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In English, diphthongs are single phonemes, and monolingual English speakers hear them as a single vowel. However, this does not mean that English speakers will hear all diphthongs in other languages as single sounds. Is there any research on which diphthongs English speakers perceive as single sounds and which ones they don't?

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The only definition of "single sound" that exists in phonology is "single segment", which is different from the phonetic view (whereby "church" has a bisegmental articulation at the beginning t plus ʃ). There is a tie diacritic that can be used in IPA to indicate "functions as one segment". Notorious examples of ambiguous segments are aspirates (th), NC sequences a.k.a prenasalized segments (mb, mp, mf), consonant+glide sequences a.k.a. palatalized and rounded segments, and diphthongs. Fujimura's model of syllables includes pre-spirantized stops (sp, th...), and similar notions turn certain seeming consonant clusters of Georgian into single complex segments.

There is no general test of subject behavior that establishes "single segment behavior" from "cluster behavior". Asking "how many vowels are there in X" or "how many consonants are there in X" is a really poor way of determining the internal representation of sounds in a language. Typically, speakers resort to counting orthographic units, so that θ in English has a count of 2 and expect that speakers of Greek assign a count to 1 to the cluster ks. The first step would therefore be establishing a reliable basis for comparison. This has yet to be done.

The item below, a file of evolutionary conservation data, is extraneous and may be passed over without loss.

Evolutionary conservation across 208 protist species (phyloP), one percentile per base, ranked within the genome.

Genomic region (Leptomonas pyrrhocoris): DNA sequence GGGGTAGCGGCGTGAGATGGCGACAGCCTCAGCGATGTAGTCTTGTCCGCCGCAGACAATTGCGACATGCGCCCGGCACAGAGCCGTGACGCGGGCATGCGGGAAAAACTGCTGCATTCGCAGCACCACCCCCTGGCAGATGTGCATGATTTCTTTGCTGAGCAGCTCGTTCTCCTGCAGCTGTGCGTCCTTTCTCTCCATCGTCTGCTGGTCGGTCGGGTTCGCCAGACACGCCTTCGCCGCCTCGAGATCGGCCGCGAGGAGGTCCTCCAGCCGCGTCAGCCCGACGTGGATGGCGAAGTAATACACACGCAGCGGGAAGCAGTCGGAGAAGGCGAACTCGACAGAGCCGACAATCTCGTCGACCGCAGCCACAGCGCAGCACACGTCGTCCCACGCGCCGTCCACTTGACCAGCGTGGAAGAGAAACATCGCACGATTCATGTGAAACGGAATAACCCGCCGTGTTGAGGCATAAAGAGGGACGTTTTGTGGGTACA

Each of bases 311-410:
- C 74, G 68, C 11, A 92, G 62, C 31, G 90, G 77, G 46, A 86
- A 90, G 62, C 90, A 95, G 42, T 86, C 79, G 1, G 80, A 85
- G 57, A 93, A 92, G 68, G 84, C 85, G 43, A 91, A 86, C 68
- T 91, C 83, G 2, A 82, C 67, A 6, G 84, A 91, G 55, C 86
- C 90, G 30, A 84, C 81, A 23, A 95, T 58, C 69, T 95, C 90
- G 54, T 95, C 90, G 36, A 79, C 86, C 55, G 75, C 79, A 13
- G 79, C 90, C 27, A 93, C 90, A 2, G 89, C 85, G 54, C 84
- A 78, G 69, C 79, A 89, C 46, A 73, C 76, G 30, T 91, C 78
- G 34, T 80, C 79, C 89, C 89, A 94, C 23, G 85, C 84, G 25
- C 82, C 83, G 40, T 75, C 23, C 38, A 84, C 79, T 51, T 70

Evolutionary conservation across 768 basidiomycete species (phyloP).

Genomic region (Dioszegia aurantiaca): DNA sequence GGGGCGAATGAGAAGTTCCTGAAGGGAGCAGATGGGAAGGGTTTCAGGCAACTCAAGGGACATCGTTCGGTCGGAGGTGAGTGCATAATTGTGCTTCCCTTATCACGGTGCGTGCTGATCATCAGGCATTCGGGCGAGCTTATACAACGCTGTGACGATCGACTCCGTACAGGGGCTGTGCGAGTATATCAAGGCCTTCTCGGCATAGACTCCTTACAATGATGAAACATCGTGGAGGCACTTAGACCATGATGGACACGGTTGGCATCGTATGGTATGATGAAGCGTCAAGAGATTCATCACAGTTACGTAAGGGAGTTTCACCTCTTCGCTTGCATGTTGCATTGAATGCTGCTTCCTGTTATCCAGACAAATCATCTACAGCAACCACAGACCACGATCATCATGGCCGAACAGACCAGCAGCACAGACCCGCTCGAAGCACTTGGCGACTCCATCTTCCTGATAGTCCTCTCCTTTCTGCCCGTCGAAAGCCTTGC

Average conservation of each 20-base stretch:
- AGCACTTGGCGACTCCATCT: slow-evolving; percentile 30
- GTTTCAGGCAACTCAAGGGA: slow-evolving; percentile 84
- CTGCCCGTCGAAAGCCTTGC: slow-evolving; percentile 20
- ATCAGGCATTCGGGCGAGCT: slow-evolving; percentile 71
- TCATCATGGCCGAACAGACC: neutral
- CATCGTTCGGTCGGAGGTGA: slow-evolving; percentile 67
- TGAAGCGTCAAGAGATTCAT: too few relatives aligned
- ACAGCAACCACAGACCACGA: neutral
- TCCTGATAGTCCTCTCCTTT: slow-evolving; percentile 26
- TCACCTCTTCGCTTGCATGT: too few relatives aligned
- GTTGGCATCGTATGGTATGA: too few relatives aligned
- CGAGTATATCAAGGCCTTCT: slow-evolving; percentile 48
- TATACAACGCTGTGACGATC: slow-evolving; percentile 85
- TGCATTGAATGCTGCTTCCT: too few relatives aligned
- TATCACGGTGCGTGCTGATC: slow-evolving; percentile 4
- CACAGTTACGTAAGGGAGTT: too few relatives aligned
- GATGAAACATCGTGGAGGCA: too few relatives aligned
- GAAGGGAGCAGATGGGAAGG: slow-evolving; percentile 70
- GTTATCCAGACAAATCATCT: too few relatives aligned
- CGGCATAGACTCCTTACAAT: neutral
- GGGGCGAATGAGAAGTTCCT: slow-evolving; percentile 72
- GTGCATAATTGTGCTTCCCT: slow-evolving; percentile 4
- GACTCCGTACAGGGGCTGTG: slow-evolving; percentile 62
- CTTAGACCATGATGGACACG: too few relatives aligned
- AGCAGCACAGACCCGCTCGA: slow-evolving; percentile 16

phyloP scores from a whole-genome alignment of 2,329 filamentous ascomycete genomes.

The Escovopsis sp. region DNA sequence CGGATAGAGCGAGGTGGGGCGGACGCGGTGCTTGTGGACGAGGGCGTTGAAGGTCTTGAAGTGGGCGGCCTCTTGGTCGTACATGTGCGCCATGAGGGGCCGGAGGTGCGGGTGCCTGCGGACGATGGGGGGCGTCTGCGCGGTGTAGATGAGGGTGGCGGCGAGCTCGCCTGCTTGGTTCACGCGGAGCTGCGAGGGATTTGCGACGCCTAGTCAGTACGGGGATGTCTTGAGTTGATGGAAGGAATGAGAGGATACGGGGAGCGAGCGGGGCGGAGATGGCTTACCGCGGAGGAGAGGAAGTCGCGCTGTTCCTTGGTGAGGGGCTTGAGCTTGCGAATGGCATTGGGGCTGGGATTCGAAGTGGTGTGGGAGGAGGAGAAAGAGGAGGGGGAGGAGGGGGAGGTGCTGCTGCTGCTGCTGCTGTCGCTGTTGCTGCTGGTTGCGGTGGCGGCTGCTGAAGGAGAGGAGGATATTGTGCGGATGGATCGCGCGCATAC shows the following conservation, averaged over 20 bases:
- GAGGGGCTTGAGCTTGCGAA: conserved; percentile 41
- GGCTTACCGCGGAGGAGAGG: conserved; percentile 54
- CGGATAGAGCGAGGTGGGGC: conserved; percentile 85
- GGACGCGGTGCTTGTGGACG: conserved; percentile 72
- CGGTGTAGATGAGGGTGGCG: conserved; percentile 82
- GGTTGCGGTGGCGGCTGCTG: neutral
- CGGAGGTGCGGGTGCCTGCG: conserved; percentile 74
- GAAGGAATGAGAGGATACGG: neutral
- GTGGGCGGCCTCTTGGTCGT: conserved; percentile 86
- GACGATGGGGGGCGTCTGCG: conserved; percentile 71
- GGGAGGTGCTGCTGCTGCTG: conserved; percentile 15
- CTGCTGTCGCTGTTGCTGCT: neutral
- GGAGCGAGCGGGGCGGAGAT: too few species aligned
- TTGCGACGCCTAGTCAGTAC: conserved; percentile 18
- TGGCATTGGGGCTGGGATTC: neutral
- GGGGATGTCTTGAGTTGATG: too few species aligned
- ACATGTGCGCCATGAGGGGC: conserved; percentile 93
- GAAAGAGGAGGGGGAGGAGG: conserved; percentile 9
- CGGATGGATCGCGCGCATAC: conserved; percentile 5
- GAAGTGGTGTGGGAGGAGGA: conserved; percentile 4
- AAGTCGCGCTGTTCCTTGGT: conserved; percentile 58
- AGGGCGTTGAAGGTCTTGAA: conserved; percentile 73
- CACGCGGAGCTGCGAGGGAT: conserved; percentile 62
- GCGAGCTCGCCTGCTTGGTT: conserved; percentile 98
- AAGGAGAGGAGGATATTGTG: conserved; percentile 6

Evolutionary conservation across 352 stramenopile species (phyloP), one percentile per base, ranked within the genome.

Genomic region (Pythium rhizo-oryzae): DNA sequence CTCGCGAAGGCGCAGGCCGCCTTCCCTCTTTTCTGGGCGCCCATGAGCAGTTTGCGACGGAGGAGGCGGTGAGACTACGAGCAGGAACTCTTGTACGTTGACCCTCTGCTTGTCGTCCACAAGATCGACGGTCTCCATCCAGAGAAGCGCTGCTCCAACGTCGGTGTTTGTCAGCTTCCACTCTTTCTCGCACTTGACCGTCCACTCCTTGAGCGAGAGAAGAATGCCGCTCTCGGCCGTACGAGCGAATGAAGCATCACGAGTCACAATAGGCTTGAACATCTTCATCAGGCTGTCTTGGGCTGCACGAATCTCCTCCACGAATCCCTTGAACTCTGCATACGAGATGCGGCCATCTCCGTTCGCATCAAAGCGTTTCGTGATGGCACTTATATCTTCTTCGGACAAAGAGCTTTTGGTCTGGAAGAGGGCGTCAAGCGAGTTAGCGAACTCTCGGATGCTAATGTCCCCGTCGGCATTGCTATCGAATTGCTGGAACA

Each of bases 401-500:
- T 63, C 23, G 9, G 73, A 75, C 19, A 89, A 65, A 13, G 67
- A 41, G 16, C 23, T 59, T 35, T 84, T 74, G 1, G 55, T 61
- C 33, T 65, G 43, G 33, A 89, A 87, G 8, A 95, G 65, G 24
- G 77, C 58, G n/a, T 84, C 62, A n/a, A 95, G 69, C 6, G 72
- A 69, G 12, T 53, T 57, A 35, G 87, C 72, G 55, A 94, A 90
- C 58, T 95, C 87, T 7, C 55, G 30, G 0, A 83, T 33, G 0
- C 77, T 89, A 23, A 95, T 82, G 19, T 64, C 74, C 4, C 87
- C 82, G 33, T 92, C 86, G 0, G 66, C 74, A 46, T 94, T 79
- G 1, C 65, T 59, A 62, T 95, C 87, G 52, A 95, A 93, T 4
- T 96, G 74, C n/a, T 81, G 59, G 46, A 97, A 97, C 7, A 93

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If it's a matter of perception, it would be fairest to say, I think, that a diphthong means precisely a cluster of vowels that speakers perceive and treat as a unit. For example, in elementary school you learn about the "short i" /ɪ/ and the "long i" /aj/ and you treat them both as "first-class citizens" in your inventory of sounds.

It doesn't take too much time to demonstrate to a native speaker that some of these vowels actually have multiple components. I've frequently had high school students just slow down their articulation until they feel that they're saying /a/ and then /j/. The same is true of /aʊ/ and /ɔj/.

However, it's harder to get people to differentiate the sounds in /ej, ij, oʊ, uw/. They don't always perceive the boundary between the phones and if you demonstrate then they tend to feel that you're just saying /e, i, o, u/ even if you stop before the off-glide. I think this is because we don't have separate sounds for /e, i, o, u/, whereas many dialects have /a/ and /ɔ/ or at least align these with other discrete phonemes like /ɑ/.

So my intuitive, anecdotal response to your question would be that the diphthongs that are stubbornly perceived as a unit are those whose components don't align with their own phonemes.

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  • Yes, this is all true for English.
    – Lambie
    Jan 5 at 19:49

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